The Victorian poet and novelist Robert Louis Stevenson once said, “Wine is bottled poetry.” We are taught not to judge a book by its cover but by its contents. Vintage 99 is the counter to the argument. For 21 years, the Livermore, CA-based wine label manufacturer, Vintage 99, has been perfecting the art of the wine bottle label. In one of the most ambitious components of the winemaking process, Vintage 99 continually pushes the industry boundaries.
The process of creating a wine label from scratch is delicate. Yet, for over a decade, Vintage 99 has done just that with award-winning results. The proficient agents who command the art and production wing of Vintage 99 make sure their clients stand out on a crowded shelf. The intricate designs and types of paper make wine labels one of the most technically challenging and difficult labels to produce. From thinking about the label’s embellishments and the bottle shape to how specific labels react to condensation.
“Wine labels are essential to selling wine and gaining brand loyalty,” says Vintage 99 President, Kay Gonzales. “The label is the only portion on the shelf that communicates what a product is and why a customer should buy it. More than 70 percent of all first-time wine purchases are based on the content and appearance of the label alone.”
When the COVID-19 pandemic gave the world sour grapes, Gonzales had to figure out how to keep her staff employed and the brand alive. The moment the Small Business Administration announced the Payment Paycheck Protection program, Gonzales knew precisely where to go for help.
Since 2008, California Bank & Trust (CB&T) has been a dependable resource to Vintage 99; so, it wasn’t a surprise when their banker was there with the answers. As she puts it, “Our banker, Todd Baker, in Walnut Creek, was completely instrumental for us getting the first round of funds.”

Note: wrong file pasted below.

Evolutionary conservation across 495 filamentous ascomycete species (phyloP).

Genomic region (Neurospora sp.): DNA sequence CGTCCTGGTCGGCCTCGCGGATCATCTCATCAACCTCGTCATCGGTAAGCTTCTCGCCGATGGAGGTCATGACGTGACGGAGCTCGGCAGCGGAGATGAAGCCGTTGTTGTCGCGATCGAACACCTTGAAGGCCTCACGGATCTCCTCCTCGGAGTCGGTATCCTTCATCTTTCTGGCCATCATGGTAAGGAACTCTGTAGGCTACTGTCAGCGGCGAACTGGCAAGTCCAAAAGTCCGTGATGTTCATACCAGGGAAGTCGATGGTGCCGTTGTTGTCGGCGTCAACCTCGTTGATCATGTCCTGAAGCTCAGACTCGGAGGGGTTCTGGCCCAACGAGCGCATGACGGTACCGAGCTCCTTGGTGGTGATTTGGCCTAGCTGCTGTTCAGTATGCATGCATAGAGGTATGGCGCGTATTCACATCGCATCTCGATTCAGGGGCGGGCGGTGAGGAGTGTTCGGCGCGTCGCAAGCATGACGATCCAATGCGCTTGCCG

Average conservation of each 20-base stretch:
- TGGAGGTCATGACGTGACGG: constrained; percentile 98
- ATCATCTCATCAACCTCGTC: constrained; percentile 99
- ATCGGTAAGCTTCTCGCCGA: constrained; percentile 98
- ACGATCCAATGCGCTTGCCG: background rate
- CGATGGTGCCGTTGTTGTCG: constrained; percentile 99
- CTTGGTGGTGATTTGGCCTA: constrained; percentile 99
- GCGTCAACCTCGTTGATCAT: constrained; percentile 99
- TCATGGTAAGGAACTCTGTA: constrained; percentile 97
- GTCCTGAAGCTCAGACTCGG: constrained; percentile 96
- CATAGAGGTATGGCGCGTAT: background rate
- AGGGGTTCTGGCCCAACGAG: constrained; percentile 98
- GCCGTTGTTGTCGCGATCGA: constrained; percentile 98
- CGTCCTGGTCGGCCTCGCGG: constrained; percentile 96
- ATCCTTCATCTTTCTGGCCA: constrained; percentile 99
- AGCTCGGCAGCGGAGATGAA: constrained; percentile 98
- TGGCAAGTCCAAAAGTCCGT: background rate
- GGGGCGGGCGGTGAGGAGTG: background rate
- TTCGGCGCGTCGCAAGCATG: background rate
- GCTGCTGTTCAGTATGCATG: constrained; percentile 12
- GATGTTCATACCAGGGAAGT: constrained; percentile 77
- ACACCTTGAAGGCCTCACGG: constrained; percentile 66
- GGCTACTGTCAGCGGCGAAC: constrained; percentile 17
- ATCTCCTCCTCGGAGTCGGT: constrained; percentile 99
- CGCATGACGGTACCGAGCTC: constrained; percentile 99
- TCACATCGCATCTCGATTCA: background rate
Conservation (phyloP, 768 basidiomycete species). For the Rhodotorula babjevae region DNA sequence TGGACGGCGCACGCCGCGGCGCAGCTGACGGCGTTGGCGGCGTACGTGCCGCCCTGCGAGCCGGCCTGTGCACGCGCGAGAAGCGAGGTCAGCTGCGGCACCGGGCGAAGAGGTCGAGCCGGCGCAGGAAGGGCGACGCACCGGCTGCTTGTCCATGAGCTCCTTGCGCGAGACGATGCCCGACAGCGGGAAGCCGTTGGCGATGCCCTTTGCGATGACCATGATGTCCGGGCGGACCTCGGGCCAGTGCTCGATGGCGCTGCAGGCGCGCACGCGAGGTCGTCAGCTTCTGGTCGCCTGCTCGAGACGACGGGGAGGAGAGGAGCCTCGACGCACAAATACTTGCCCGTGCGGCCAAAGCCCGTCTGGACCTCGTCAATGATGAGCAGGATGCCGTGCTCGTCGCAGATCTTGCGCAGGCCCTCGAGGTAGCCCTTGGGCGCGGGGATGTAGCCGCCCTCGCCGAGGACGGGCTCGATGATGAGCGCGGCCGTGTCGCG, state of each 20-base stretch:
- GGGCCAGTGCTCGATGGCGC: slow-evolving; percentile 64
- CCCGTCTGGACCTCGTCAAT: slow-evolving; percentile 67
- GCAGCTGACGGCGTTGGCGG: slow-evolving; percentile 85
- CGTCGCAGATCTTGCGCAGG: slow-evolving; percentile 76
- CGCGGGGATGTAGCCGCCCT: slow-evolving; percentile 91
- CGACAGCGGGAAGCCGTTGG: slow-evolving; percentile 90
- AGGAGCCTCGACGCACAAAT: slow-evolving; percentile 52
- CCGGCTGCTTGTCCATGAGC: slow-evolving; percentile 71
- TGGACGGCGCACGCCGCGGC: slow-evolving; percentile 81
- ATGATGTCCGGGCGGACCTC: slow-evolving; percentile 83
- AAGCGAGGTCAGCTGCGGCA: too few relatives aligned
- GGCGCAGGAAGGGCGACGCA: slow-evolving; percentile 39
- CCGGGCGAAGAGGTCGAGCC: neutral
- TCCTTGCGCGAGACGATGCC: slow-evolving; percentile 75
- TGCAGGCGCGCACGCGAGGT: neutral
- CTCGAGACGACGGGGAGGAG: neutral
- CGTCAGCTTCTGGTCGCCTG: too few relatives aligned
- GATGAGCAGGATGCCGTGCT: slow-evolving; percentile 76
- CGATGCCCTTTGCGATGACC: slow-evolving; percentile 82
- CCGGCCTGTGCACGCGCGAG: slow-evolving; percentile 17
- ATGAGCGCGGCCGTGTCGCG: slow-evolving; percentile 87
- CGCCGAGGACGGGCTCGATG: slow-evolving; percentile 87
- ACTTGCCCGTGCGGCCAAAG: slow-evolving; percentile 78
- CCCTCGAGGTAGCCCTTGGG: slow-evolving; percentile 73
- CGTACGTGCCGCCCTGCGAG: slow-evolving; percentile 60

“I’m indebted to CB&T without a doubt. Your banker should work with you and not look at you like an amount or how much of a risk you may pose to their portfolio.”
Coming off back-to-back California fires and now, COVID-19, she is no stranger to surprises. But with an unforeseen future from the pandemic, Gonzales wondered if the brand had six months left.
“You know, as a small business owner, it’s difficult for me to sleep at night. But honestly, I knew CB&T would help me through it. I even emailed Todd at 11:30 at night and didn’t expect to hear anything until the morning. He got back to me ten minutes later.”
Since Vintage 99 received funding from CB&T, Gonzales was able to retain her employees and keep production up and running. For Gonzales, integrity is a trait that she holds very dear–it’s part of her character. She saw the same legitimate concern she felt for her employees and their families demonstrated by the way her CB&T banker helped Vintage 99 get through this difficult time. Because of that, the future seems ripe for Vintage 99.
Cheers to that! [cite::171::cite] [cite::172::cite]